How A Rwandan Immigrant Started A Coffee Roasting Business

$45,000
revenue/mo
2
Founders
15
Employees
product
Rwanda Bean Coffee
from South Portland, Maine
started January 2014
$45,000
revenue/mo
2
Founders
15
Employees
3.65M
alexa rank
platform
accounting

Hello! Who are you and what business did you start?

My name is Mike Mwenedata. I immigrated to America 6 years ago from Rwanda. I’m the co-founder of Rwanda Bean Coffee Company. We source single origin coffee from Rwanda and roast the beans to perfection here in South Portland, Maine

We package and distribute our coffee to our 3 local retail shops:

  • 185 Cottage Road, South Portland
  • 463 Stevens Avenue, Portland
  • 345 Clarks Pond Parkway, South Portland

We also wholesale to local business customers in our area. We have grown from having 10 lbs of Rwandan Coffee to sample with local roasters to now owning our own coffee roaster and purchasing our first container of 40,000 lbs of green coffee beans.

By expanding to include our own retail locations we have been able to increase revenue from under $3000 per month to over $45k per month in less than 1 year.

how-a-rwandan-immigrant-started-a-coffee-roasting-business

What's your backstory and how did you come up with the idea?

I am from Kigali, Rwanda and came here to the United States in 2011 after finishing college searching for a new opportunity. When I first arrived I saw so many coffee shops in Portland, Maine, and Boston. I saw the price that people would spend on a cup of coffee or latte ($3-6 each) sometimes multiple times per day.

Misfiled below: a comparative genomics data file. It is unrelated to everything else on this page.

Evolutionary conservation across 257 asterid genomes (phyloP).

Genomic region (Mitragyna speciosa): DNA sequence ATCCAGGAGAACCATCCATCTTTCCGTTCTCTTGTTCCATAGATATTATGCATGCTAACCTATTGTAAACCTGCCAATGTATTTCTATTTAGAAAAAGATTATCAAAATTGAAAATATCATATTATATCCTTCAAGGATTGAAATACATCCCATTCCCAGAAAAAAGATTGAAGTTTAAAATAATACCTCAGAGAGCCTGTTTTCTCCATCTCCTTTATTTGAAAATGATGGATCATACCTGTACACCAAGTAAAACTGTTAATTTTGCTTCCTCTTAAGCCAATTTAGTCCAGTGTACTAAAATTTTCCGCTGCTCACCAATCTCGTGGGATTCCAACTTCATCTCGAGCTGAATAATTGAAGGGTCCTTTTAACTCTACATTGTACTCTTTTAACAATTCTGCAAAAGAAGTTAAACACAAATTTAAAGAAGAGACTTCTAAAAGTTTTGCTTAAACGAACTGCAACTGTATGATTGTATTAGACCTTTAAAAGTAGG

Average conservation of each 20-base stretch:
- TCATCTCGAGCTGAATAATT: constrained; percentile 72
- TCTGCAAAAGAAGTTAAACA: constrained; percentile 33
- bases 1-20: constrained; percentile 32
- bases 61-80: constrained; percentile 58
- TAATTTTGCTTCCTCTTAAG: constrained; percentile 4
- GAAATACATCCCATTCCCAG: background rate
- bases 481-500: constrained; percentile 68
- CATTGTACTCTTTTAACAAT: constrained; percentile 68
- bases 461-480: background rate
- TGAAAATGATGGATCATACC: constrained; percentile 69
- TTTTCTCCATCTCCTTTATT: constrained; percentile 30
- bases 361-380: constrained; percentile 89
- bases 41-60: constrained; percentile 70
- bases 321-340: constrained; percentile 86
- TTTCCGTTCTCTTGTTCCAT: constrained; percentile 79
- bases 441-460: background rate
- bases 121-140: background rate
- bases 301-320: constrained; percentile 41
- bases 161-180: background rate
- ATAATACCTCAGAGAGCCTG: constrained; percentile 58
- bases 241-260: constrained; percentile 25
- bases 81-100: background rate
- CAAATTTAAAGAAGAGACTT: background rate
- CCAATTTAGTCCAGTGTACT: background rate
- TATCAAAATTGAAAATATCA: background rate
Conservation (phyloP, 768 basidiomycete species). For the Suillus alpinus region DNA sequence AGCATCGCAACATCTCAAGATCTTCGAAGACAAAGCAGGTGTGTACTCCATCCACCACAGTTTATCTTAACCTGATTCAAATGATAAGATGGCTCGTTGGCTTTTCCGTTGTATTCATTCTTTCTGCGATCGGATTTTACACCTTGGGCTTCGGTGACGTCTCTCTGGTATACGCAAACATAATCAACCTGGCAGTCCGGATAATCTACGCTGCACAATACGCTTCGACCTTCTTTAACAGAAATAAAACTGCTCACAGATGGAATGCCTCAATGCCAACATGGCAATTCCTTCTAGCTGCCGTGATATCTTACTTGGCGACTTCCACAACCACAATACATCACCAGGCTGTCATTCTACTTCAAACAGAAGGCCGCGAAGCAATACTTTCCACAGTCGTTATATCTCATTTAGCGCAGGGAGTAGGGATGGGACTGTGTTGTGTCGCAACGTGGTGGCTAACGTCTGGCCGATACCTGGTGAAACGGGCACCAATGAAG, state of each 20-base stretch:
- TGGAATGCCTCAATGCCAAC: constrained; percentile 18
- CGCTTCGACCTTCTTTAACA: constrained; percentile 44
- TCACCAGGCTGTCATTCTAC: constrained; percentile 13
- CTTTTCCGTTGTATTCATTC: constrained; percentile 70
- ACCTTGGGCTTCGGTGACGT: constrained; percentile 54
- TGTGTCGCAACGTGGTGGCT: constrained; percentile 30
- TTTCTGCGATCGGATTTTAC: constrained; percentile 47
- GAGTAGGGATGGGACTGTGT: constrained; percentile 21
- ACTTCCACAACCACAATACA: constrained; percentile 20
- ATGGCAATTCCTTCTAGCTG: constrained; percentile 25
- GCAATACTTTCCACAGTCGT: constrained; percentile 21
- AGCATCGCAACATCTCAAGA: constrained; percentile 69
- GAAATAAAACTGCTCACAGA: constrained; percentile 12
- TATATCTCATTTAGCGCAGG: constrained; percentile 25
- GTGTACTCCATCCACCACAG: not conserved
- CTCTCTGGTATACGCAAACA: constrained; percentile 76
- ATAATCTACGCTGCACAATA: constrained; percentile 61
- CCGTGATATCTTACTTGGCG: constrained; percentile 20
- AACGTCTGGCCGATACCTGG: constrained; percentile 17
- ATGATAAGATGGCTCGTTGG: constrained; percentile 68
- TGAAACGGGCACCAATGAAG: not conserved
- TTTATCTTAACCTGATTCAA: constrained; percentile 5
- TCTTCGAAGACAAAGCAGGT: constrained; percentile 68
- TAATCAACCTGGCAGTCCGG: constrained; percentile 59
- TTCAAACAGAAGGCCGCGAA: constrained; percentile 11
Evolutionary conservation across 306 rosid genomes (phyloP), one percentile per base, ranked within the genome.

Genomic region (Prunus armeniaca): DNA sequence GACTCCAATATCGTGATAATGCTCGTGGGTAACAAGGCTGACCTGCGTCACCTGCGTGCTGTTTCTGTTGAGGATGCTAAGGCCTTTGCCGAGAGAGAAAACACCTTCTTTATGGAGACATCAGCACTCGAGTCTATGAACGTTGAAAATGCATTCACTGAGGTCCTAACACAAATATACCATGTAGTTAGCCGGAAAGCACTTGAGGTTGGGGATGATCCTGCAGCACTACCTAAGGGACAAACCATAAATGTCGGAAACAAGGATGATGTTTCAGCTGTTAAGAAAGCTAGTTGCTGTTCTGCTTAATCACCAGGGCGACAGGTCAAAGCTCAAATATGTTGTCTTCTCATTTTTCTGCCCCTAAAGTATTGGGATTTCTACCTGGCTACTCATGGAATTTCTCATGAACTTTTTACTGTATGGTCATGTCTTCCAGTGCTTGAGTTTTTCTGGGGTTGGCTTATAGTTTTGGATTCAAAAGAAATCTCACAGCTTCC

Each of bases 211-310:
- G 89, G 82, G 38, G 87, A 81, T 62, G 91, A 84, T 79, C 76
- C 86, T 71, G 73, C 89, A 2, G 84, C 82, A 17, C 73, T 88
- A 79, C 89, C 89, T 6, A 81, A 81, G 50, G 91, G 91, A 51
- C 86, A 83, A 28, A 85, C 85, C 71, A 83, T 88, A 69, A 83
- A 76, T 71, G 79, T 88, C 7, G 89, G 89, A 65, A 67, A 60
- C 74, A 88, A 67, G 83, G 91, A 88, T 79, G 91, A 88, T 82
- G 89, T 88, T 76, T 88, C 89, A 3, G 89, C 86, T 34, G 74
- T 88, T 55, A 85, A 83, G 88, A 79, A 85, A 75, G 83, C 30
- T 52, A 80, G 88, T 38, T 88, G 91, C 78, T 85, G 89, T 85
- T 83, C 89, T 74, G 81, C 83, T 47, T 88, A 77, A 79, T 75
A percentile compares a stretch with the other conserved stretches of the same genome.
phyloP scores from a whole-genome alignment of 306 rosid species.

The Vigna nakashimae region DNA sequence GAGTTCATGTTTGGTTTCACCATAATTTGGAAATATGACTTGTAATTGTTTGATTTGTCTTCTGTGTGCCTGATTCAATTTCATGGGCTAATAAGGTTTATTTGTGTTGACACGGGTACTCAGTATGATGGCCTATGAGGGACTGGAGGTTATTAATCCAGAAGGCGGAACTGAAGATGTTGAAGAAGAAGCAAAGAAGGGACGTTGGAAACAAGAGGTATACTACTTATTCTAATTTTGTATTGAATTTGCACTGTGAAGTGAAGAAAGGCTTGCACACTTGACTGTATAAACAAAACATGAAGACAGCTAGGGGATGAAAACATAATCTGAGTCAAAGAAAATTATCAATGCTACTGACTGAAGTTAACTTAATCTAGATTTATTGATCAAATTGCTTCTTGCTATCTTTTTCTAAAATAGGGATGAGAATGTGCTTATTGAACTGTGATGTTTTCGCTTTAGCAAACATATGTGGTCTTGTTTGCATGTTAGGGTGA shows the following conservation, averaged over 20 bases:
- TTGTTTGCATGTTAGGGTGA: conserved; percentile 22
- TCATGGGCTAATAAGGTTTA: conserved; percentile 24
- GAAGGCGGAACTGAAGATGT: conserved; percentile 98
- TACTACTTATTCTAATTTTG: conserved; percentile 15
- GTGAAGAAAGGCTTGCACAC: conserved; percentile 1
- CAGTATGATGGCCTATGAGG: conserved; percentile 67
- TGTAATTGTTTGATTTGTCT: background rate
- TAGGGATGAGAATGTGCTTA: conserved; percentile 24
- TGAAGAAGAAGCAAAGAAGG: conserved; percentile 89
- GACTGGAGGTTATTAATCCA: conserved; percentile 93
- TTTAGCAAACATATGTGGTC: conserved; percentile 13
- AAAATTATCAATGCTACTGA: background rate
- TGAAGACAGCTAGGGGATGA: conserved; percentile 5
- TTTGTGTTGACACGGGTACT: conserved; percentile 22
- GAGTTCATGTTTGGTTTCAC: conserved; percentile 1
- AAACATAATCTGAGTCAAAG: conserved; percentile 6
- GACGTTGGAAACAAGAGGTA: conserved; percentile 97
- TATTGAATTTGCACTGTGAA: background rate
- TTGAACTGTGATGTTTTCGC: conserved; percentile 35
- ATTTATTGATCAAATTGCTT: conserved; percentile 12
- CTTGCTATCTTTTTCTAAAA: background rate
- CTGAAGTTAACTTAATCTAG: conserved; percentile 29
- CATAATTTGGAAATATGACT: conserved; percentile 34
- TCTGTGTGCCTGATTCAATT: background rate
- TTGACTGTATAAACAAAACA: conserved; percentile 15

This got me thinking about the Rwandan Coffee Farmers back at home and how hard they work, often more than 10 hours per day equally over 70 hours in the field per week.

Know your numbers and work on coming up with realistic projections. Money will run out quick, and it is much better to expect and be prepared for the worst and than be really happy if any better happens.

Despite their incredible work ethic, farmers still have a hard time putting food on their own tables, sending their children to school or paying for health insurance or investing in their farms. I knew that the cost of one latte was roughly equivalent to the cost of health insurance for one farmer for 1 year.

I did not have a job but had but a had studied business in Rwanda so I decided to start Rwanda Bean to capture and return more value back to farmers, their families, and the communities that make this industry possible. Our mission is simple – reinvest 50% of our profits back into farm communities and create a deeper connection between the consumer and their cup of coffee.